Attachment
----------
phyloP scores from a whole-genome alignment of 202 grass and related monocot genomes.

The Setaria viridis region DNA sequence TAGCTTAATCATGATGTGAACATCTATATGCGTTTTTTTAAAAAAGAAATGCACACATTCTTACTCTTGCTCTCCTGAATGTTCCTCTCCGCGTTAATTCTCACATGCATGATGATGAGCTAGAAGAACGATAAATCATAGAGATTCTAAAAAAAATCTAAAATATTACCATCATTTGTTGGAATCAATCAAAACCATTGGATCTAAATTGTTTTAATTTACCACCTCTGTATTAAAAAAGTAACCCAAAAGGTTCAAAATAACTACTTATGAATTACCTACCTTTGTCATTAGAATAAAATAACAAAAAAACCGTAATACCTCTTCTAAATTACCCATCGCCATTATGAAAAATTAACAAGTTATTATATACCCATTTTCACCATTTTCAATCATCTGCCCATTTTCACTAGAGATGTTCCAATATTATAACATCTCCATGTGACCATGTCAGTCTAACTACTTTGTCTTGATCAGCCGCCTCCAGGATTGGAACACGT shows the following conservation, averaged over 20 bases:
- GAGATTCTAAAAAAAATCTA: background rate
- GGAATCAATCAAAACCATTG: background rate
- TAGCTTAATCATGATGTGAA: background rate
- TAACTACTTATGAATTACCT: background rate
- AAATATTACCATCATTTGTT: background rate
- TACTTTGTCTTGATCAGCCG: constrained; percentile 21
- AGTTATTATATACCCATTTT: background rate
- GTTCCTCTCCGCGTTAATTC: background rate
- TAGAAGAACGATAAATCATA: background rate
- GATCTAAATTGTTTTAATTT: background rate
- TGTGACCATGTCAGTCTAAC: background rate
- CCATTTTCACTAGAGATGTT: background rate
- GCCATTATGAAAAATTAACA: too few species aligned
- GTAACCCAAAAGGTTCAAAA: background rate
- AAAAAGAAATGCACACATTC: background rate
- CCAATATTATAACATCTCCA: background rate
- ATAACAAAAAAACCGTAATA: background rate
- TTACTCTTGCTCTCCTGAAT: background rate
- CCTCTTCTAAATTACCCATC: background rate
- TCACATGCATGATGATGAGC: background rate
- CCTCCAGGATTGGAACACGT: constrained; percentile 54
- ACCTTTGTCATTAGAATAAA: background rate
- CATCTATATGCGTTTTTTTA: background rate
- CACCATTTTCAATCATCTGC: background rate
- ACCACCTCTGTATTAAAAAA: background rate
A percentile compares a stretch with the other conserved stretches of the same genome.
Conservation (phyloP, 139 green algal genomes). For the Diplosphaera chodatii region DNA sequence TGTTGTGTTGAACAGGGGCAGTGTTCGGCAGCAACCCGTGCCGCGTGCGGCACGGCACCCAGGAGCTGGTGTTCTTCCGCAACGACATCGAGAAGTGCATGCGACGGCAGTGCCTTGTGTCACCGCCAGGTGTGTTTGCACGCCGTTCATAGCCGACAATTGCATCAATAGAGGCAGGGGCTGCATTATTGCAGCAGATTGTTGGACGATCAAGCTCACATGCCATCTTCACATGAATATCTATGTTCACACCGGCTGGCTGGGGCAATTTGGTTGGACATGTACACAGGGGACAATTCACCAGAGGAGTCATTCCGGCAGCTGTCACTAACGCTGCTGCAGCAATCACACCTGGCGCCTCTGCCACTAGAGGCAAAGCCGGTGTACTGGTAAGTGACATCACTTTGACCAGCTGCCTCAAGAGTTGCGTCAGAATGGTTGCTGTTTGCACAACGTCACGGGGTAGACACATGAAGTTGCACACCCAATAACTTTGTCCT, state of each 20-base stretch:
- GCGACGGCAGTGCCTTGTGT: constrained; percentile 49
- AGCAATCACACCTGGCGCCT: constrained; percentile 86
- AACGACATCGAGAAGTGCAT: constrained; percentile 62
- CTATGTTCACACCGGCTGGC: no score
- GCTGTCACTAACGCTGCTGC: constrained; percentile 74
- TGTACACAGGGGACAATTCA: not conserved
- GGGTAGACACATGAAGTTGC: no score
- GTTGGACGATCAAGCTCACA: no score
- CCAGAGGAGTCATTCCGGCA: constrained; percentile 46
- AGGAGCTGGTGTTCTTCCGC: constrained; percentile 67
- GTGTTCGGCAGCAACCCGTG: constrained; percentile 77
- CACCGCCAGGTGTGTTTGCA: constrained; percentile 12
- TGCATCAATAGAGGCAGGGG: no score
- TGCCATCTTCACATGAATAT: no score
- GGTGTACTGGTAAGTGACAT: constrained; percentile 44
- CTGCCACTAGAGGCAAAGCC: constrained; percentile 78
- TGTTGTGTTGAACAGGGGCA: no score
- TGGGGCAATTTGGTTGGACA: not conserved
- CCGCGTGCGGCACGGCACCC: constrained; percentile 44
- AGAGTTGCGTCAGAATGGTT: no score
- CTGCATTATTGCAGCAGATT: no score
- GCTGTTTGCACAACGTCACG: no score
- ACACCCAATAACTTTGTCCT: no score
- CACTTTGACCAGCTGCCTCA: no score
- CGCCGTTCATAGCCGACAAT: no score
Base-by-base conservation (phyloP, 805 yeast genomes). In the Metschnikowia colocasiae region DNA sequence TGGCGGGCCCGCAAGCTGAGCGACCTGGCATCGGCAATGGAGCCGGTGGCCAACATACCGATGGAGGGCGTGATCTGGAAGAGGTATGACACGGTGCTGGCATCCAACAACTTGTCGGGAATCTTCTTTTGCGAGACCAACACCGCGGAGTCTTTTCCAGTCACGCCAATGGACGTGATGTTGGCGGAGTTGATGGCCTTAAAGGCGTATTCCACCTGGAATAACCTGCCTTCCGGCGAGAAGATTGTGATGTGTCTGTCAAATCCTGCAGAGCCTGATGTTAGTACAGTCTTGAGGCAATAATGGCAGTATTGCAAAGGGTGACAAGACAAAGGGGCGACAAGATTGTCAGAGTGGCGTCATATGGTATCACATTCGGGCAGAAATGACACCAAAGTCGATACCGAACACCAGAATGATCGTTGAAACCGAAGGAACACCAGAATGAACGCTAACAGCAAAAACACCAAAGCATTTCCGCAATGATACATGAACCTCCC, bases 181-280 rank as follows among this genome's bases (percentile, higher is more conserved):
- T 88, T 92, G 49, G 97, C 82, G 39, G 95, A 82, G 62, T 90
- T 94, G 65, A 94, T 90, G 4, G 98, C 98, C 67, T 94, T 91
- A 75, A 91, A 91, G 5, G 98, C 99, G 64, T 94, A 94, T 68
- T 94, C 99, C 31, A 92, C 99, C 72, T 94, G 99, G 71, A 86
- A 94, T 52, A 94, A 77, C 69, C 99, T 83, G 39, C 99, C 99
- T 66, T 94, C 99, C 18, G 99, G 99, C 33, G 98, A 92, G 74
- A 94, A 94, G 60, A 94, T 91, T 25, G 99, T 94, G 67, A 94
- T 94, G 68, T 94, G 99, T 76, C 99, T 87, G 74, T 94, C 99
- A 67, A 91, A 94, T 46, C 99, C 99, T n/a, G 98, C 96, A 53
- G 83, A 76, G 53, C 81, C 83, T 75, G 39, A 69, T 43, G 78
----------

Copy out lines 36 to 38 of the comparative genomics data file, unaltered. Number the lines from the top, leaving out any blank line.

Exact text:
- GGGTAGACACATGAAGTTGC: no score
- GTTGGACGATCAAGCTCACA: no score
- CCAGAGGAGTCATTCCGGCA: constrained; percentile 46